Spring break missions are a unique part of Franciscan University of Steubenville’s culture and provide students an opportunity to grow in selflessness and charity. Missions are a staple of Franciscan, and not even a global pandemic can stop them from continuing.
Senior education major Jessica Marter is student coordinator of missions, and works alongside junior theology major Katy Parrish in assisting the mission teams.
Marter started working with the mission office this past summer and has led the LA mission in the past, so stepping into this new role was not a hard transition. Marter said that the planning for spring missions has not been impacted badly by COVID-19, and that all missions are still planning to happen on schedule.
“We are just realizing this year (that missions) are going to be different because of COVID,” said Marter. “Depending on how things are in the spring, masks and social distancing are all going to be a part of mission, but it’s not going to change the fundamental part of just loving people and serving them. People are still going into schools to give retreats and working with the homeless, just with all the added precautions.”
A new mission has been added this year, headed to Denver, Colorado. This new mission is replacing Chicago mission, which has ended because of changes made to the destination ministry in Chicago.
A group of students had been going to do mission in Denver unofficially for a few years, when one of the students approached the mission office and asked for it to be made official.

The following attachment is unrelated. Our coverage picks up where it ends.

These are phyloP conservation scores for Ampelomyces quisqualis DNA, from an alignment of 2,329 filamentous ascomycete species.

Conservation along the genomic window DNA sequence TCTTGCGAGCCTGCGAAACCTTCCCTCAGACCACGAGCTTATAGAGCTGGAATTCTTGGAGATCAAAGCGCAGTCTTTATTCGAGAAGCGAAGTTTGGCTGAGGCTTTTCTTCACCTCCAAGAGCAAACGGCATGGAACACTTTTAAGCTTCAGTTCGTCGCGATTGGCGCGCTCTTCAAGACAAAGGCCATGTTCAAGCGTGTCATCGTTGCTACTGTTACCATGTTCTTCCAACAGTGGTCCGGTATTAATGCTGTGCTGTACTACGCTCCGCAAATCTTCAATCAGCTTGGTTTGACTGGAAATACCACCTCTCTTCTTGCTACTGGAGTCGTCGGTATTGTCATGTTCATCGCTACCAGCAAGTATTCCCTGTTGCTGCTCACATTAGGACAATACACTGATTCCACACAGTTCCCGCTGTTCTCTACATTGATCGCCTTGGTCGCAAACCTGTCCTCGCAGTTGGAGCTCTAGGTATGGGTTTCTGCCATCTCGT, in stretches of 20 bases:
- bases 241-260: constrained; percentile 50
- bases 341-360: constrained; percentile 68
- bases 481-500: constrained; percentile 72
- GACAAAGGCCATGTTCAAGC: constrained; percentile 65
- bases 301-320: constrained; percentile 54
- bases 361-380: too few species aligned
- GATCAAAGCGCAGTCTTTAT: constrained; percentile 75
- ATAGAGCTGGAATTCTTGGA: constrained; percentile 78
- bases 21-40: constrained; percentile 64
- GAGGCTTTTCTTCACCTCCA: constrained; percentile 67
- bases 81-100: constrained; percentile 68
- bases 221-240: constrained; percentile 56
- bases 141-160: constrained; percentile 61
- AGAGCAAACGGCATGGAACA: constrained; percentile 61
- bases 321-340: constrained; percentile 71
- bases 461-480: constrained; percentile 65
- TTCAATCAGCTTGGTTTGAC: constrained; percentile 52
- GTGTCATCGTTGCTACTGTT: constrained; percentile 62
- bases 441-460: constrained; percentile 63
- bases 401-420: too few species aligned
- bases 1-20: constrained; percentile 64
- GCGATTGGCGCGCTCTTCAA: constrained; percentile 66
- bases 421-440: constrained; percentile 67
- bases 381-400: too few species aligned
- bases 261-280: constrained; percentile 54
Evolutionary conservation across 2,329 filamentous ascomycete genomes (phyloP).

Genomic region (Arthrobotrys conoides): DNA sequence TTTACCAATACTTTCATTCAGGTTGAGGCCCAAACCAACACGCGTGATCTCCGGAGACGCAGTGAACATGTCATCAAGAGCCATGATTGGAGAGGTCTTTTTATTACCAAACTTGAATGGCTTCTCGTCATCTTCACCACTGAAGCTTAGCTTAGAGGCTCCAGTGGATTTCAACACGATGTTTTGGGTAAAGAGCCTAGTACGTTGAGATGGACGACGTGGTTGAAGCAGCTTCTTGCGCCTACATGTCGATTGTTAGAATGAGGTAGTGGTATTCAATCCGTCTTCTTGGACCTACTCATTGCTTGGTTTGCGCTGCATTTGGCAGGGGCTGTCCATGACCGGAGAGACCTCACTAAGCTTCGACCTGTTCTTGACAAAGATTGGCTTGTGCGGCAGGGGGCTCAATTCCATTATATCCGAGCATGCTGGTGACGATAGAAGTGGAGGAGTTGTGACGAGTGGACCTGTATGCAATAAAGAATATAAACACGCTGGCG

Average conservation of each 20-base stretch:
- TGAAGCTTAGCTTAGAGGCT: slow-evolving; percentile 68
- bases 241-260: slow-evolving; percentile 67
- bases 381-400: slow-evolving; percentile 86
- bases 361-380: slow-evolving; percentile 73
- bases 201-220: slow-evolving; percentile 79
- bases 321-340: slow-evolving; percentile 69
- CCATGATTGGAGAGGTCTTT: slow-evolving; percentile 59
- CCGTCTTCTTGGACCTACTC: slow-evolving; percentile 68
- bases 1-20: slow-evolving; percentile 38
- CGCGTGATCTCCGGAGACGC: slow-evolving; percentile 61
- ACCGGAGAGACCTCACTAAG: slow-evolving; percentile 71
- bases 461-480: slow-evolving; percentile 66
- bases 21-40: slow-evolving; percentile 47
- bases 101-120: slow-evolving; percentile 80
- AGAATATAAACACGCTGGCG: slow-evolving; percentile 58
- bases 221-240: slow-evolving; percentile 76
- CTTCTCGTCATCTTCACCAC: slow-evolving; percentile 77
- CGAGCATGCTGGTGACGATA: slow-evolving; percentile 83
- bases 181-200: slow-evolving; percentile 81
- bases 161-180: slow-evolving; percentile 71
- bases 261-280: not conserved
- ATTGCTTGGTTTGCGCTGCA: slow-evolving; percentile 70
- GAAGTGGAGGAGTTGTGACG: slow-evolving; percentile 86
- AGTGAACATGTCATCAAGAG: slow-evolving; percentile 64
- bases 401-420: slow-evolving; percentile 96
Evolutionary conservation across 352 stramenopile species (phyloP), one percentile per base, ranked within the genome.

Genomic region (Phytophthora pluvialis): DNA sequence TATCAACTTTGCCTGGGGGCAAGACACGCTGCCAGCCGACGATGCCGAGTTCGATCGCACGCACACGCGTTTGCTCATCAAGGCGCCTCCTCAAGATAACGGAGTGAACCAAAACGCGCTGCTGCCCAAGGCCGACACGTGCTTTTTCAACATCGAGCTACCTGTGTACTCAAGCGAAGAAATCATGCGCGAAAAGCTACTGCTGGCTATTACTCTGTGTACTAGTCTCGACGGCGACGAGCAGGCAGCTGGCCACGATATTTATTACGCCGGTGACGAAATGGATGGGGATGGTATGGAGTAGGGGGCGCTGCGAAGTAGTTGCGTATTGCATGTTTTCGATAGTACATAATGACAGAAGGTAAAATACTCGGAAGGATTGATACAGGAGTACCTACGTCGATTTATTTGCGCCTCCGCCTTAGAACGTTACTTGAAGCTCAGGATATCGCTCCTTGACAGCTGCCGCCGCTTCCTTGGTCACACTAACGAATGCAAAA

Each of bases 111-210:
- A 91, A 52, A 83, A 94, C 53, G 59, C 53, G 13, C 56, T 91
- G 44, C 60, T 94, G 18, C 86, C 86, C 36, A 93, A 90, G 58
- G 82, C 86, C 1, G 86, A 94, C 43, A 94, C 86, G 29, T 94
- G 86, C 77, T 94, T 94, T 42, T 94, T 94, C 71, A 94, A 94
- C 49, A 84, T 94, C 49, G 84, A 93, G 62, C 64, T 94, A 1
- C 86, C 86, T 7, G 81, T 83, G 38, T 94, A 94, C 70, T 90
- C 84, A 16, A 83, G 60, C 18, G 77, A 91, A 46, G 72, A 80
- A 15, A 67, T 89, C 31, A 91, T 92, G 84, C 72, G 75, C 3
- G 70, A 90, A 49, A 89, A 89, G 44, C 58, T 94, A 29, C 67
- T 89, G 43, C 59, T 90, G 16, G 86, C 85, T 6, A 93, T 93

“Since we are no longer doing Chicago mission, we had an opening,” said Marter. “(Denver) is now an official mission! They basically go and live in community and serve the homeless, all day, every day, while they’re in Denver. It’s a pretty cool new thing.”
Spring break missions have not had extra trouble recruiting team members, according to Marter, who said that this year recruitment was “pretty average.”
“For some of the international missions, it has been harder to get,” said Marter. “Especially guys, just because of the possibility that missions could be canceled. … But all the rest of the missions are full or being close to full, so it’s pretty good!”
When it comes to international missions, Marter said the mission teams are hopeful that they will be happening.
“Most airports are open; you just have to come with a negative COVID test,” said Marter. “There are some countries that are still iffy right now, but we’re hoping that in seven months, everything will be open for traveling. We just have (to) wait and trust, and play it by ear.”
The biggest changes made to the spring missions is that all fundraising has now been made refundable.
“Before, you could not get a refund if you didn’t go on mission,” said Marter. “But now, because of COVID, it’s refundable. So, just to make it less risky for students to go on mission. But the missions themselves have not been highly affected. People still want us to come and do ministry.”
Another recent change is that the SONLIFE mission’s name has been changed to Panama City Beach mission. Marter says that it is still the same mission, just a new name.
There is still a lot of motivation to keep the missions going, as both staff and teams have worked hard to keep them afloat.
“I’ve seen how mission has made a huge impact on my life,” said Marter, “and it’s really changed my life in a lot of ways. I’ve seen how it’s really transformed other people, and I want to keep that going, so as many people as possible can be transformed by the way God uses missions.”
The spring break missions are composed of 16 missions, six international and 10 domestic. This pandemic has not stopped them from continuing and may even be a reason for them to carry on.